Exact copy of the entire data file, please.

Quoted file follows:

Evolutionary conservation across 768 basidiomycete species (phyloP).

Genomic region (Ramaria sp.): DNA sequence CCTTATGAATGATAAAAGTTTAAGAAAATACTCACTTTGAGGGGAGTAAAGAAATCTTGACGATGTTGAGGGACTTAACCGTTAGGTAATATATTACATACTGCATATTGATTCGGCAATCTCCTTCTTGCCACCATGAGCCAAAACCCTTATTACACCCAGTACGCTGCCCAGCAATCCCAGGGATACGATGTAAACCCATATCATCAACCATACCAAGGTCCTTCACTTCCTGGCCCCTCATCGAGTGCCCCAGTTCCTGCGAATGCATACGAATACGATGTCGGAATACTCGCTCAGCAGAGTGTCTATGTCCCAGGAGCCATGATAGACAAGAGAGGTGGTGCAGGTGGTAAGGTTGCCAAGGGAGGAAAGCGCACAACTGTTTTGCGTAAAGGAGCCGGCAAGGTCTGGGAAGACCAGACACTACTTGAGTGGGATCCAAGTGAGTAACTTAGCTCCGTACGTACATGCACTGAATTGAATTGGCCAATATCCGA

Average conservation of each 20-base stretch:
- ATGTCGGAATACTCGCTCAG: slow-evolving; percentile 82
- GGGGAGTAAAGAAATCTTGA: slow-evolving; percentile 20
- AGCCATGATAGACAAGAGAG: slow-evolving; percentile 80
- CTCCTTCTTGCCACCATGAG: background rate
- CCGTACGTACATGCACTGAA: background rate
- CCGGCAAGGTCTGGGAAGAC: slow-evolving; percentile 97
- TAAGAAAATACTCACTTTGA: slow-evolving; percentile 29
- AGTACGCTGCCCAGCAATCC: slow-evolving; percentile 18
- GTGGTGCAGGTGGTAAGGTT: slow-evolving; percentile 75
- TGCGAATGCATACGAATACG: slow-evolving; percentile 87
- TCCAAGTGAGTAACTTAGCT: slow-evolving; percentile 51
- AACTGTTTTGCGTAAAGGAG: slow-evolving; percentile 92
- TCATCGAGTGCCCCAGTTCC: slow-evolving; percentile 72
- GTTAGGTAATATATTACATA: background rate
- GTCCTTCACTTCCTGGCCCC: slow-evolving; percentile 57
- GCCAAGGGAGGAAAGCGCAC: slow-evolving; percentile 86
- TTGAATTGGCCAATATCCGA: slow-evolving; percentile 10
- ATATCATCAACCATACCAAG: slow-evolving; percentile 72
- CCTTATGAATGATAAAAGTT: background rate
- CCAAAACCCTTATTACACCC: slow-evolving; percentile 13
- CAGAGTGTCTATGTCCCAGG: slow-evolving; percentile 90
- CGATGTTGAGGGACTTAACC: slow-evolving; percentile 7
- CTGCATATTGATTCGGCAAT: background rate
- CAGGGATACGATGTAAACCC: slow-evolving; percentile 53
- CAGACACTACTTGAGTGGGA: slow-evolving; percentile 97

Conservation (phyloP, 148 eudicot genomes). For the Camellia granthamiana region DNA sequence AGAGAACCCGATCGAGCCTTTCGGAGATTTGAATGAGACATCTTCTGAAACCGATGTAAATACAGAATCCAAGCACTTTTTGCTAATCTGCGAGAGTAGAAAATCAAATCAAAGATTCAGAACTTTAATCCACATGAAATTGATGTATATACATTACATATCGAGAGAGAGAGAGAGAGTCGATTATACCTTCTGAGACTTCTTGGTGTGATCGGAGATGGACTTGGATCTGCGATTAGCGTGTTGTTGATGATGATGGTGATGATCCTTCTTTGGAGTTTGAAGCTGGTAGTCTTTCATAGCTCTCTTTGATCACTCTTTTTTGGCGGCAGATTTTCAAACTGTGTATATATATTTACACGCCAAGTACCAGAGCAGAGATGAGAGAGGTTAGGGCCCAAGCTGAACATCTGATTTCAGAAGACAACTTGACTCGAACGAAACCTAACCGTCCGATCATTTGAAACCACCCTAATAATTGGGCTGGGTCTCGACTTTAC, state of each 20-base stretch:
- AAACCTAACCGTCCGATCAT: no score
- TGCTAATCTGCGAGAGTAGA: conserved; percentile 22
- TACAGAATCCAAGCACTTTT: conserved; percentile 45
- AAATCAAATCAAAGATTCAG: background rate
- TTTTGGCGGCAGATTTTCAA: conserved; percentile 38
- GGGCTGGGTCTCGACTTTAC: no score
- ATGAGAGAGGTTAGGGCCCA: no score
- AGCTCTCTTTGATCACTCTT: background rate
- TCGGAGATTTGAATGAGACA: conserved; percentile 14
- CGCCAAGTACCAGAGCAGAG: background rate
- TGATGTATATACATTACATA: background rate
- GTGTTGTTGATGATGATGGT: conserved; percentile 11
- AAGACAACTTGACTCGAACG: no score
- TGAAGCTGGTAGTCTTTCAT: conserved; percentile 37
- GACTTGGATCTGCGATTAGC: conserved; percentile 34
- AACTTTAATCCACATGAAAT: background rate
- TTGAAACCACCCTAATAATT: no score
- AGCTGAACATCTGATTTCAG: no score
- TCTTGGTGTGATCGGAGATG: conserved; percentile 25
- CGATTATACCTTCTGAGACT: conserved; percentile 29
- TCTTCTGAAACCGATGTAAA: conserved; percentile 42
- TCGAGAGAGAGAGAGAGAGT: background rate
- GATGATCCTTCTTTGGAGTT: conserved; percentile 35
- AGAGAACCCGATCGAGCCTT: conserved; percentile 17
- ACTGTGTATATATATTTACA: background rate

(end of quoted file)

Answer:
Evolutionary conservation across 768 basidiomycete species (phyloP).

Genomic region (Ramaria sp.): DNA sequence CCTTATGAATGATAAAAGTTTAAGAAAATACTCACTTTGAGGGGAGTAAAGAAATCTTGACGATGTTGAGGGACTTAACCGTTAGGTAATATATTACATACTGCATATTGATTCGGCAATCTCCTTCTTGCCACCATGAGCCAAAACCCTTATTACACCCAGTACGCTGCCCAGCAATCCCAGGGATACGATGTAAACCCATATCATCAACCATACCAAGGTCCTTCACTTCCTGGCCCCTCATCGAGTGCCCCAGTTCCTGCGAATGCATACGAATACGATGTCGGAATACTCGCTCAGCAGAGTGTCTATGTCCCAGGAGCCATGATAGACAAGAGAGGTGGTGCAGGTGGTAAGGTTGCCAAGGGAGGAAAGCGCACAACTGTTTTGCGTAAAGGAGCCGGCAAGGTCTGGGAAGACCAGACACTACTTGAGTGGGATCCAAGTGAGTAACTTAGCTCCGTACGTACATGCACTGAATTGAATTGGCCAATATCCGA

Average conservation of each 20-base stretch:
- ATGTCGGAATACTCGCTCAG: slow-evolving; percentile 82
- GGGGAGTAAAGAAATCTTGA: slow-evolving; percentile 20
- AGCCATGATAGACAAGAGAG: slow-evolving; percentile 80
- CTCCTTCTTGCCACCATGAG: background rate
- CCGTACGTACATGCACTGAA: background rate
- CCGGCAAGGTCTGGGAAGAC: slow-evolving; percentile 97
- TAAGAAAATACTCACTTTGA: slow-evolving; percentile 29
- AGTACGCTGCCCAGCAATCC: slow-evolving; percentile 18
- GTGGTGCAGGTGGTAAGGTT: slow-evolving; percentile 75
- TGCGAATGCATACGAATACG: slow-evolving; percentile 87
- TCCAAGTGAGTAACTTAGCT: slow-evolving; percentile 51
- AACTGTTTTGCGTAAAGGAG: slow-evolving; percentile 92
- TCATCGAGTGCCCCAGTTCC: slow-evolving; percentile 72
- GTTAGGTAATATATTACATA: background rate
- GTCCTTCACTTCCTGGCCCC: slow-evolving; percentile 57
- GCCAAGGGAGGAAAGCGCAC: slow-evolving; percentile 86
- TTGAATTGGCCAATATCCGA: slow-evolving; percentile 10
- ATATCATCAACCATACCAAG: slow-evolving; percentile 72
- CCTTATGAATGATAAAAGTT: background rate
- CCAAAACCCTTATTACACCC: slow-evolving; percentile 13
- CAGAGTGTCTATGTCCCAGG: slow-evolving; percentile 90
- CGATGTTGAGGGACTTAACC: slow-evolving; percentile 7
- CTGCATATTGATTCGGCAAT: background rate
- CAGGGATACGATGTAAACCC: slow-evolving; percentile 53
- CAGACACTACTTGAGTGGGA: slow-evolving; percentile 97

Conservation (phyloP, 148 eudicot genomes). For the Camellia granthamiana region DNA sequence AGAGAACCCGATCGAGCCTTTCGGAGATTTGAATGAGACATCTTCTGAAACCGATGTAAATACAGAATCCAAGCACTTTTTGCTAATCTGCGAGAGTAGAAAATCAAATCAAAGATTCAGAACTTTAATCCACATGAAATTGATGTATATACATTACATATCGAGAGAGAGAGAGAGAGTCGATTATACCTTCTGAGACTTCTTGGTGTGATCGGAGATGGACTTGGATCTGCGATTAGCGTGTTGTTGATGATGATGGTGATGATCCTTCTTTGGAGTTTGAAGCTGGTAGTCTTTCATAGCTCTCTTTGATCACTCTTTTTTGGCGGCAGATTTTCAAACTGTGTATATATATTTACACGCCAAGTACCAGAGCAGAGATGAGAGAGGTTAGGGCCCAAGCTGAACATCTGATTTCAGAAGACAACTTGACTCGAACGAAACCTAACCGTCCGATCATTTGAAACCACCCTAATAATTGGGCTGGGTCTCGACTTTAC, state of each 20-base stretch:
- AAACCTAACCGTCCGATCAT: no score
- TGCTAATCTGCGAGAGTAGA: conserved; percentile 22
- TACAGAATCCAAGCACTTTT: conserved; percentile 45
- AAATCAAATCAAAGATTCAG: background rate
- TTTTGGCGGCAGATTTTCAA: conserved; percentile 38
- GGGCTGGGTCTCGACTTTAC: no score
- ATGAGAGAGGTTAGGGCCCA: no score
- AGCTCTCTTTGATCACTCTT: background rate
- TCGGAGATTTGAATGAGACA: conserved; percentile 14
- CGCCAAGTACCAGAGCAGAG: background rate
- TGATGTATATACATTACATA: background rate
- GTGTTGTTGATGATGATGGT: conserved; percentile 11
- AAGACAACTTGACTCGAACG: no score
- TGAAGCTGGTAGTCTTTCAT: conserved; percentile 37
- GACTTGGATCTGCGATTAGC: conserved; percentile 34
- AACTTTAATCCACATGAAAT: background rate
- TTGAAACCACCCTAATAATT: no score
- AGCTGAACATCTGATTTCAG: no score
- TCTTGGTGTGATCGGAGATG: conserved; percentile 25
- CGATTATACCTTCTGAGACT: conserved; percentile 29
- TCTTCTGAAACCGATGTAAA: conserved; percentile 42
- TCGAGAGAGAGAGAGAGAGT: background rate
- GATGATCCTTCTTTGGAGTT: conserved; percentile 35
- AGAGAACCCGATCGAGCCTT: conserved; percentile 17
- ACTGTGTATATATATTTACA: background rate